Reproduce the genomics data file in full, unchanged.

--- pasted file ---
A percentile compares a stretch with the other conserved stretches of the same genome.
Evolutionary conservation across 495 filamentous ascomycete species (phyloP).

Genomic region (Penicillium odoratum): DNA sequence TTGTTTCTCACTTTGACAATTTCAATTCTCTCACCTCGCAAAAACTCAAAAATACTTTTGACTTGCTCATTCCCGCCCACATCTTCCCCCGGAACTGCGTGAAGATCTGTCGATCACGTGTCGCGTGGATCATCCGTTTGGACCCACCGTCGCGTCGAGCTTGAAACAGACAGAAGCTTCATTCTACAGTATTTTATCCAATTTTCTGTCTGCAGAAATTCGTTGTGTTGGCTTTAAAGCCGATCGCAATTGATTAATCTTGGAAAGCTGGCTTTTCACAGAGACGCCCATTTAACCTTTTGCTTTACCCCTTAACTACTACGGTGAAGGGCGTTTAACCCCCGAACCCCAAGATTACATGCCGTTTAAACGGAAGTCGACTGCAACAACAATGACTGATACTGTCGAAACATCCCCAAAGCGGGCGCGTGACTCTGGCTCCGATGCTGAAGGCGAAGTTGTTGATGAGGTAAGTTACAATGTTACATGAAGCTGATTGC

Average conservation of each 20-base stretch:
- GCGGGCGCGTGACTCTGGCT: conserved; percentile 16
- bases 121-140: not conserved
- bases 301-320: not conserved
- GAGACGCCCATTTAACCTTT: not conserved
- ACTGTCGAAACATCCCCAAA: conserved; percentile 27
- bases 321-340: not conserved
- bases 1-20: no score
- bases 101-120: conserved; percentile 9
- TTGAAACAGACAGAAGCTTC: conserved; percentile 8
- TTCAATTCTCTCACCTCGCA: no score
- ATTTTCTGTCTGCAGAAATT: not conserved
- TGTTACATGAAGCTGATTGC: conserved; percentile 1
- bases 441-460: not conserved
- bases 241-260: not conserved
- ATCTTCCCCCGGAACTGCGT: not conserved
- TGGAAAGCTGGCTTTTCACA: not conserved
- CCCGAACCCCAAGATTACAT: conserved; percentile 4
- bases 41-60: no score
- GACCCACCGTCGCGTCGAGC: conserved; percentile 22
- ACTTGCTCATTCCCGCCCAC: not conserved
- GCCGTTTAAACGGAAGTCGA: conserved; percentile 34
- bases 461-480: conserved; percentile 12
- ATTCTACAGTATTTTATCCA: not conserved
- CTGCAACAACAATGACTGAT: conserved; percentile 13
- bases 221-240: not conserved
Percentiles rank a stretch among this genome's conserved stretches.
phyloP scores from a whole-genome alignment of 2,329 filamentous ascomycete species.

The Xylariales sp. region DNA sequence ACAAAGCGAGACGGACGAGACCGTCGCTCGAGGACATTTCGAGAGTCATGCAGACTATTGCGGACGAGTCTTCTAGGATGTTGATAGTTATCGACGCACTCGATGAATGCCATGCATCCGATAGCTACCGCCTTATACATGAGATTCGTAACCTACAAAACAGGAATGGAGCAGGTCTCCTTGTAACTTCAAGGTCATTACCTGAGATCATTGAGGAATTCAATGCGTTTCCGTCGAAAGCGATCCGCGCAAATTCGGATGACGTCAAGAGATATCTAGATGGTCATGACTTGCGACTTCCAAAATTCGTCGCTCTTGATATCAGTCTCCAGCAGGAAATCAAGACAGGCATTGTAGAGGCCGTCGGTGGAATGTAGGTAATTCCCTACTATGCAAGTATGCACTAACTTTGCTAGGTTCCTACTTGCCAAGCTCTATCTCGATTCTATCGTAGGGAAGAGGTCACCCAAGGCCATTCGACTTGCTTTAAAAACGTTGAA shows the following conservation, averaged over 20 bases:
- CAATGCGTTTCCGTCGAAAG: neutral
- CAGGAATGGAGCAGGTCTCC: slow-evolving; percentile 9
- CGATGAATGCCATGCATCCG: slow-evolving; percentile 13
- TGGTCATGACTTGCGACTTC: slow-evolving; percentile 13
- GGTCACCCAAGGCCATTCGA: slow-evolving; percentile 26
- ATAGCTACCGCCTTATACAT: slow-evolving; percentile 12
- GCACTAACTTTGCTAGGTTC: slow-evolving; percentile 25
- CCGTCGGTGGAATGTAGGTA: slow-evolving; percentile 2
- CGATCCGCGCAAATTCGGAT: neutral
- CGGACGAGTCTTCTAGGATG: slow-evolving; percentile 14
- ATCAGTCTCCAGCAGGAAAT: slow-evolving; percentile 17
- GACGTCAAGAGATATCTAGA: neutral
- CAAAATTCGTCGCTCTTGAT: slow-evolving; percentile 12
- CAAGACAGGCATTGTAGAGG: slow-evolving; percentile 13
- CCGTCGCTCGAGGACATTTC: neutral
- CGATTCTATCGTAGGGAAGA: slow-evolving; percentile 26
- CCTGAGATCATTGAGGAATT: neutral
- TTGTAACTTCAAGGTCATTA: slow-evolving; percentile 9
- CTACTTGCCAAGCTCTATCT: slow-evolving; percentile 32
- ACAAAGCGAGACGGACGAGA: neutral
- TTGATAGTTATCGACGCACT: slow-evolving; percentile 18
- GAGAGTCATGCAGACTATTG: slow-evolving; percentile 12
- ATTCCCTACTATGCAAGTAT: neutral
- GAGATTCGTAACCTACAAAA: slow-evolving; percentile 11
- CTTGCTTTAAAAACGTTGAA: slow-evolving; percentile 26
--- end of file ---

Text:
A percentile compares a stretch with the other conserved stretches of the same genome.
Evolutionary conservation across 495 filamentous ascomycete species (phyloP).

Genomic region (Penicillium odoratum): DNA sequence TTGTTTCTCACTTTGACAATTTCAATTCTCTCACCTCGCAAAAACTCAAAAATACTTTTGACTTGCTCATTCCCGCCCACATCTTCCCCCGGAACTGCGTGAAGATCTGTCGATCACGTGTCGCGTGGATCATCCGTTTGGACCCACCGTCGCGTCGAGCTTGAAACAGACAGAAGCTTCATTCTACAGTATTTTATCCAATTTTCTGTCTGCAGAAATTCGTTGTGTTGGCTTTAAAGCCGATCGCAATTGATTAATCTTGGAAAGCTGGCTTTTCACAGAGACGCCCATTTAACCTTTTGCTTTACCCCTTAACTACTACGGTGAAGGGCGTTTAACCCCCGAACCCCAAGATTACATGCCGTTTAAACGGAAGTCGACTGCAACAACAATGACTGATACTGTCGAAACATCCCCAAAGCGGGCGCGTGACTCTGGCTCCGATGCTGAAGGCGAAGTTGTTGATGAGGTAAGTTACAATGTTACATGAAGCTGATTGC

Average conservation of each 20-base stretch:
- GCGGGCGCGTGACTCTGGCT: conserved; percentile 16
- bases 121-140: not conserved
- bases 301-320: not conserved
- GAGACGCCCATTTAACCTTT: not conserved
- ACTGTCGAAACATCCCCAAA: conserved; percentile 27
- bases 321-340: not conserved
- bases 1-20: no score
- bases 101-120: conserved; percentile 9
- TTGAAACAGACAGAAGCTTC: conserved; percentile 8
- TTCAATTCTCTCACCTCGCA: no score
- ATTTTCTGTCTGCAGAAATT: not conserved
- TGTTACATGAAGCTGATTGC: conserved; percentile 1
- bases 441-460: not conserved
- bases 241-260: not conserved
- ATCTTCCCCCGGAACTGCGT: not conserved
- TGGAAAGCTGGCTTTTCACA: not conserved
- CCCGAACCCCAAGATTACAT: conserved; percentile 4
- bases 41-60: no score
- GACCCACCGTCGCGTCGAGC: conserved; percentile 22
- ACTTGCTCATTCCCGCCCAC: not conserved
- GCCGTTTAAACGGAAGTCGA: conserved; percentile 34
- bases 461-480: conserved; percentile 12
- ATTCTACAGTATTTTATCCA: not conserved
- CTGCAACAACAATGACTGAT: conserved; percentile 13
- bases 221-240: not conserved
Percentiles rank a stretch among this genome's conserved stretches.
phyloP scores from a whole-genome alignment of 2,329 filamentous ascomycete species.

The Xylariales sp. region DNA sequence ACAAAGCGAGACGGACGAGACCGTCGCTCGAGGACATTTCGAGAGTCATGCAGACTATTGCGGACGAGTCTTCTAGGATGTTGATAGTTATCGACGCACTCGATGAATGCCATGCATCCGATAGCTACCGCCTTATACATGAGATTCGTAACCTACAAAACAGGAATGGAGCAGGTCTCCTTGTAACTTCAAGGTCATTACCTGAGATCATTGAGGAATTCAATGCGTTTCCGTCGAAAGCGATCCGCGCAAATTCGGATGACGTCAAGAGATATCTAGATGGTCATGACTTGCGACTTCCAAAATTCGTCGCTCTTGATATCAGTCTCCAGCAGGAAATCAAGACAGGCATTGTAGAGGCCGTCGGTGGAATGTAGGTAATTCCCTACTATGCAAGTATGCACTAACTTTGCTAGGTTCCTACTTGCCAAGCTCTATCTCGATTCTATCGTAGGGAAGAGGTCACCCAAGGCCATTCGACTTGCTTTAAAAACGTTGAA shows the following conservation, averaged over 20 bases:
- CAATGCGTTTCCGTCGAAAG: neutral
- CAGGAATGGAGCAGGTCTCC: slow-evolving; percentile 9
- CGATGAATGCCATGCATCCG: slow-evolving; percentile 13
- TGGTCATGACTTGCGACTTC: slow-evolving; percentile 13
- GGTCACCCAAGGCCATTCGA: slow-evolving; percentile 26
- ATAGCTACCGCCTTATACAT: slow-evolving; percentile 12
- GCACTAACTTTGCTAGGTTC: slow-evolving; percentile 25
- CCGTCGGTGGAATGTAGGTA: slow-evolving; percentile 2
- CGATCCGCGCAAATTCGGAT: neutral
- CGGACGAGTCTTCTAGGATG: slow-evolving; percentile 14
- ATCAGTCTCCAGCAGGAAAT: slow-evolving; percentile 17
- GACGTCAAGAGATATCTAGA: neutral
- CAAAATTCGTCGCTCTTGAT: slow-evolving; percentile 12
- CAAGACAGGCATTGTAGAGG: slow-evolving; percentile 13
- CCGTCGCTCGAGGACATTTC: neutral
- CGATTCTATCGTAGGGAAGA: slow-evolving; percentile 26
- CCTGAGATCATTGAGGAATT: neutral
- TTGTAACTTCAAGGTCATTA: slow-evolving; percentile 9
- CTACTTGCCAAGCTCTATCT: slow-evolving; percentile 32
- ACAAAGCGAGACGGACGAGA: neutral
- TTGATAGTTATCGACGCACT: slow-evolving; percentile 18
- GAGAGTCATGCAGACTATTG: slow-evolving; percentile 12
- ATTCCCTACTATGCAAGTAT: neutral
- GAGATTCGTAACCTACAAAA: slow-evolving; percentile 11
- CTTGCTTTAAAAACGTTGAA: slow-evolving; percentile 26